Picture this- your child has been diagnosed with cancer. You’d do anything to help cure them, right? Now picture this- a complete stranger with cancer has a DNA profile almost identical to yours, and the only cure is for you to donate blood stem cells. Would you do it?
My husband recently was faced with this question.
A few years ago, my mother-in-law asked us to sign up on the Be The Match national bone marrow registry instead of giving physical gifts for Christmas. So after filling out a quick form on the Be The Match website, we were sent DNA test kits to swab our cheeks and mail back.
I’m sure she never thought one of us would be matched with a complete stranger. (I mean, there’s a 1 in 430 chance of being matched and donating!)
But there we were, a few months ago. My husband got the call. His genetic DNA closely matched someone in need of bone marrow, and he could literally save their life.
He said yes.
Fast forward a few months after receiving the initial call to donate. My husband underwent a full physical, multiple blood draws, and many long phone conversations about his health history with his Be The Match representative to ensure he was a perfect match for the recipient, and that he was 100% sure he wanted to go through with the procedure.
The most common question he receives when he tells people about his experience is- doesn’t that hurt, a LOT?
Yes and no. Unlike how bone marrow donation is portrayed in shows as a painful procedure where marrow is extracted from your hip while you’re under anesthesia, his donation (and the most common donation type!) is called a peripheral blood stem cells (PBSC) donation. Donating PBSC is a non-surgical procedure. For five days before his donation, he was given injections of filgrastim, a medication that increased the number of blood-forming cells in his bloodstream. On donation day, blood was removed through a needle in one arm and passed through a pheresis machine that separated out the blood-forming cells (PBSC). The remaining blood was returned to him through his other arm. The actual procedure wasn’t overly painful for him, although he wasn’t allowed to get up from the bed once they started. My husband reported that the most uncomfortable step was the filgrastim injections. Since his bones were producing more blood-forming cells, he had pretty bad bone pain. From an outsider’s perspective, the procedure itself looked much like an extended blood donation.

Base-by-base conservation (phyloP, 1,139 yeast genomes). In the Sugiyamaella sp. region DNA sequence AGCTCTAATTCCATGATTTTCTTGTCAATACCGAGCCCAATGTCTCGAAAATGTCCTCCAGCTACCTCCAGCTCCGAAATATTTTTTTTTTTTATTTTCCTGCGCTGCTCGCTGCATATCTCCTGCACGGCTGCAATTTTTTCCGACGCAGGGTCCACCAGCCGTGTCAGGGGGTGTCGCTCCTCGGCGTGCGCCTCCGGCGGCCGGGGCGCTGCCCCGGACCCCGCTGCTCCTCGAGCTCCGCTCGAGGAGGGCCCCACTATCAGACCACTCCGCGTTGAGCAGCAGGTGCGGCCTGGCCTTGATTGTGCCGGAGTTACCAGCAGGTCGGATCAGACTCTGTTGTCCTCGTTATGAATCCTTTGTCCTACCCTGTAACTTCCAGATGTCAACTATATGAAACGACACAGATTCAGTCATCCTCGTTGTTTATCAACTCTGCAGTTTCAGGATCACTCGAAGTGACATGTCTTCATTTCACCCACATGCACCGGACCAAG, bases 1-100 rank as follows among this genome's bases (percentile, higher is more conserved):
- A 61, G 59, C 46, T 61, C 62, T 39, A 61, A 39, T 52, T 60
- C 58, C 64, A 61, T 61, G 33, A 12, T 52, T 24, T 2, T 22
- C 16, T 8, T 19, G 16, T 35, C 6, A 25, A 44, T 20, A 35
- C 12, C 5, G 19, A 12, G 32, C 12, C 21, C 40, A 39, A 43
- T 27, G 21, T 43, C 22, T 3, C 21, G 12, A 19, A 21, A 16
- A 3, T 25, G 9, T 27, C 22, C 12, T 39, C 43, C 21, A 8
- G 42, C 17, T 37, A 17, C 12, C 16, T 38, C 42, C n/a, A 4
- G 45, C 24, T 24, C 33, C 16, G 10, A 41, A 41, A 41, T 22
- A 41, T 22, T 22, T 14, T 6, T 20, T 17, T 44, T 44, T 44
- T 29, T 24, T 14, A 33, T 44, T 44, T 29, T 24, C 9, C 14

After my husband’s procedure was over, a courier picked up the donation, (what looked like a pale yellow liquid, then diluted blood) and hand delivered it to the recipient to be infused (transplanted) the next day. The week-long bone pain subsided 24 hours after the donation, and he was almost back to his normal self.
So now you’ve read the low-down on bone marrow donation, are you more willing to sign up to potentially save a life?